What?!?
    That just can't be right (I say in the most respectful way).
    A gallon an hour?

    I really wish I'd better documented it, but I recall running that little Transport for around a week on a 20gal ( might be 18 ) tank.

    20 gallons divided by 168hrs = .12 gal/hr. That was running at approximately 1200rpm.

    Now granted my 7kw diesel generator gets .16 gal/hr @ 1/4 (1750w) load, and approaches .75gal/hr @ the full 7kw.

    I hate to jump in here as the new guy and make a stir, but that just doesn't sound right.
  • AudiomakerAudiomaker Solar Expert Posts: 100 ✭✭
    Re: Using a Prius as a generator
    BB. wrote: »
    Sean,

    Make sure you do a full paper design first before you start buying hardware... I agree that what you are proposing can be a cost effective solution--But sizing the major components (loads, battery bank, solar array, alternator, etc.) is going to be important too for best fuel economy.

    By the way, where you able to measure the kWH/Gallon of fuel from your earlier experiences? In general, idling gasoline engines (and high idle) are not terribly efficient. However, when comparing the "high tech" of a modern automotive engine with the "low tech" of a typical genset--There can be advantages for fuel usage.

    -Bill

    Sorry Bill, I was not able. I have to go by memory of appx' runtime vs fuel capacity.

    What I have found though having done this a couple times is that the small car engine, because of it's tech' advantages, burns roughly the same fuel as the small generator (less in some cases), but that's where the similarities end. The car engine is quiet (and if designing one, you could make it even more so), and of much lower maintenance. Water cooled and large oil reserve (could also be increased), means that you aren't changing your oil every 100 hrs like on some portables, nor filling gas very often.
    Like I said before, you can drive it to the station for fuel, and in fact it serves the alternate purpose (excuse the pun), of being an extra vehicle if needed, and can transport itself to different locations without picking anything up (Sean drives it to Bill's house post hurricane...etc).
    Cheap... pick up a minivan with a good motor for under a grand... 100a alternator is about $100...etc. You could just do two of those for $200. The rest is just how far you want to take it (batt's, inverters, solar...wind...hamster..etc.)

    Considerations:

    1. consider diesel or bio-fuel
    2. You should consider building an RPM governor that works with your charging needs (I just did it manually)
    3. Get the smallest, most fuel efficient, and cheaply replaceable engine you can (Although it might be cheaper to just move the whole system to another used car when it's done)
    4. Adapt an automatic generator start like the one from Magnum Research so it doesn't need to run all the time (as mine did)
    5. Is a mini van more, or less portable than a small generator? Hmm...depends on how you look at it?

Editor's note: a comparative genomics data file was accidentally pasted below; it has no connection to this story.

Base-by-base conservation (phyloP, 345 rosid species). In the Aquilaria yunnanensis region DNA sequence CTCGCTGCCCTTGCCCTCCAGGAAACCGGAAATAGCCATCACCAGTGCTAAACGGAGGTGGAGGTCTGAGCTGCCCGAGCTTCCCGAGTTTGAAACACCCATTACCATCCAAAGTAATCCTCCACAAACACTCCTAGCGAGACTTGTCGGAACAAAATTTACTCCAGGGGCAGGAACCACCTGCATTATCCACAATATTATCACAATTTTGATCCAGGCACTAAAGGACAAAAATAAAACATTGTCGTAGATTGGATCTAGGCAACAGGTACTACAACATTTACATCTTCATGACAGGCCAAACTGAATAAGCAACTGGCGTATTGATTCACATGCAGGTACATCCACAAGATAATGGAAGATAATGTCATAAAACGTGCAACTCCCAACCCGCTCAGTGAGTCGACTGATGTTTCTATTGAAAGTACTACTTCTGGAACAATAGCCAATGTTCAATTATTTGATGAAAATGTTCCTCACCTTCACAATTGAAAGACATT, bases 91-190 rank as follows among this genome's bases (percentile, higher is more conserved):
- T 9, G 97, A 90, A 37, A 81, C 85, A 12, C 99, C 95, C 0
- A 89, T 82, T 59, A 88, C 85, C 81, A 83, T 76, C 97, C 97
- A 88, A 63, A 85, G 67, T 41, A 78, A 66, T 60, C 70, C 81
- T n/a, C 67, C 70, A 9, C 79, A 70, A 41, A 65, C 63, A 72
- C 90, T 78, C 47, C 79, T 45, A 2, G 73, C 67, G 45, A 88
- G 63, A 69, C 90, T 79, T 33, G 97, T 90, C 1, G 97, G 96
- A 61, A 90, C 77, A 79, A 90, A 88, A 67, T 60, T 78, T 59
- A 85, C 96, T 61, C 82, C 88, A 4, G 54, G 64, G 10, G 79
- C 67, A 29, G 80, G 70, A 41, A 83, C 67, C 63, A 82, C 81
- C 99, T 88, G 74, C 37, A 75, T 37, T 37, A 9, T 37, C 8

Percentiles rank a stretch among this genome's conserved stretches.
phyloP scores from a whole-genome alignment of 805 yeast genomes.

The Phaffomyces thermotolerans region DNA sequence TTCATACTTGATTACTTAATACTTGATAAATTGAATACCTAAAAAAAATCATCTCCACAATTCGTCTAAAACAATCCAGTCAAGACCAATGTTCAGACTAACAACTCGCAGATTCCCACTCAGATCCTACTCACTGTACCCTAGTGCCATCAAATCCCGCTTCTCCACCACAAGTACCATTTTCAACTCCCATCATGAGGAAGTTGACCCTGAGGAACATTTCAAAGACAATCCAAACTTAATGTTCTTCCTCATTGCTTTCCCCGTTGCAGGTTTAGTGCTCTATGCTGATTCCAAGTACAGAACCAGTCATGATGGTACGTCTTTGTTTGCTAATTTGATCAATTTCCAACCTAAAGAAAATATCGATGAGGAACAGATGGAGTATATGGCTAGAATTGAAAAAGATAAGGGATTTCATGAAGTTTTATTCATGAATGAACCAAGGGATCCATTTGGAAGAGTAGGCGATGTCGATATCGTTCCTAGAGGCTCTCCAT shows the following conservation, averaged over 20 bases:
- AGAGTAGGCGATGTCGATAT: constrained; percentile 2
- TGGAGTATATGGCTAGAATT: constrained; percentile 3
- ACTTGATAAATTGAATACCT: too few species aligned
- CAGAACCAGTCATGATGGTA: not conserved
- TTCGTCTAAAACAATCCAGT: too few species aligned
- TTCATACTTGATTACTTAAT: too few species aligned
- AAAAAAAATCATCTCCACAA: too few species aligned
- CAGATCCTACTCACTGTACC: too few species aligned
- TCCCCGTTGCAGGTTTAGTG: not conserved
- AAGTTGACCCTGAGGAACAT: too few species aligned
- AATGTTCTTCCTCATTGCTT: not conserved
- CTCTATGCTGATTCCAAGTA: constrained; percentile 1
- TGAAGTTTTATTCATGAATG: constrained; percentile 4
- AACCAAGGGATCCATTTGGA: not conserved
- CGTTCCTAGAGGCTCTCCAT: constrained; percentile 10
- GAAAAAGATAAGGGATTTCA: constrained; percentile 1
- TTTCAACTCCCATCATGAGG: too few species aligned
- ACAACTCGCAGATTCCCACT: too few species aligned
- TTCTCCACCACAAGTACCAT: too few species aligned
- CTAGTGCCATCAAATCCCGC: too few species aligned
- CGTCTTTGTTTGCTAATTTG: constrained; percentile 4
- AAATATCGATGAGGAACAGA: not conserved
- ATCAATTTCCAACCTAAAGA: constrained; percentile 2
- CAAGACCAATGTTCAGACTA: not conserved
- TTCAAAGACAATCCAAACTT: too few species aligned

6. What is the cost difference between a used mini van "generator" and a comparable output portable inverter generator?
    7. Can the portable be set up to run only when required? The mini van can (so can the candy man).
    8. What sort of runtimes can you get out of the mini van vs the inverter generator without refueling?
    9. Parts availability (There are NAPA's everywhere). Replace your dead alternator almost anywhere 7 days/week. Honda EU?
    10. Register as occasional use, RV, or farm.

    These were all just passing thoughts as I powered my life from a car in the past.
  • BB.BB. Super Moderators, Administrators Posts: 29,189 admin
    Re: Using a Prius as a generator

    Not trying to argue here--Just suggesting that fuel consumption is critical for longer term operations. If you get good fuel economy (kWH/Gallon) from an automotive solution--That is great.

    I agree that generators are pretty much a necessary evil. And small gensets are probably the most evil. :p

    -Bill
    Near San Francisco California: 3.5kWatt Grid Tied Solar power system+small backup genset
  • techntrektechntrek Solar Expert Posts: 1,372 ✭✭✭
    Re: Using a Prius as a generator

    20 amps (or less) is what you would get from a 100+ amp alternator when the engine is at idle. Even if you run the engine at 2000+ rpm to get 100 amps, the alternator isn't going to last very long at its max rate. They are designed to handle brief bursts at high amperage when recharging the battery after a start but can't do it for long.

    I had a Sienna I had to idle overnight for 2 nights, on a trip to Florida to see a shuttle launch. We slept in the van so we could be on-location for the early-morning launch, and if you've ever been on the water in FL in July you'll know it is impossible to sleep without A/C. Filled up the tank each night, then refilled in the morning, and it burned ~8 gallons, ~8 hours each night. A normal vehicle engine does not use the Otto combustion cycle like a Prius. A normal 150-250 hp engine at idle can not achieve .12 gal/hr, and if you are reving the engine to get 50-60 amps from the alternator you'll burn multiple gallons per hour - however long a tank usually lasts you going down the road at highway speeds.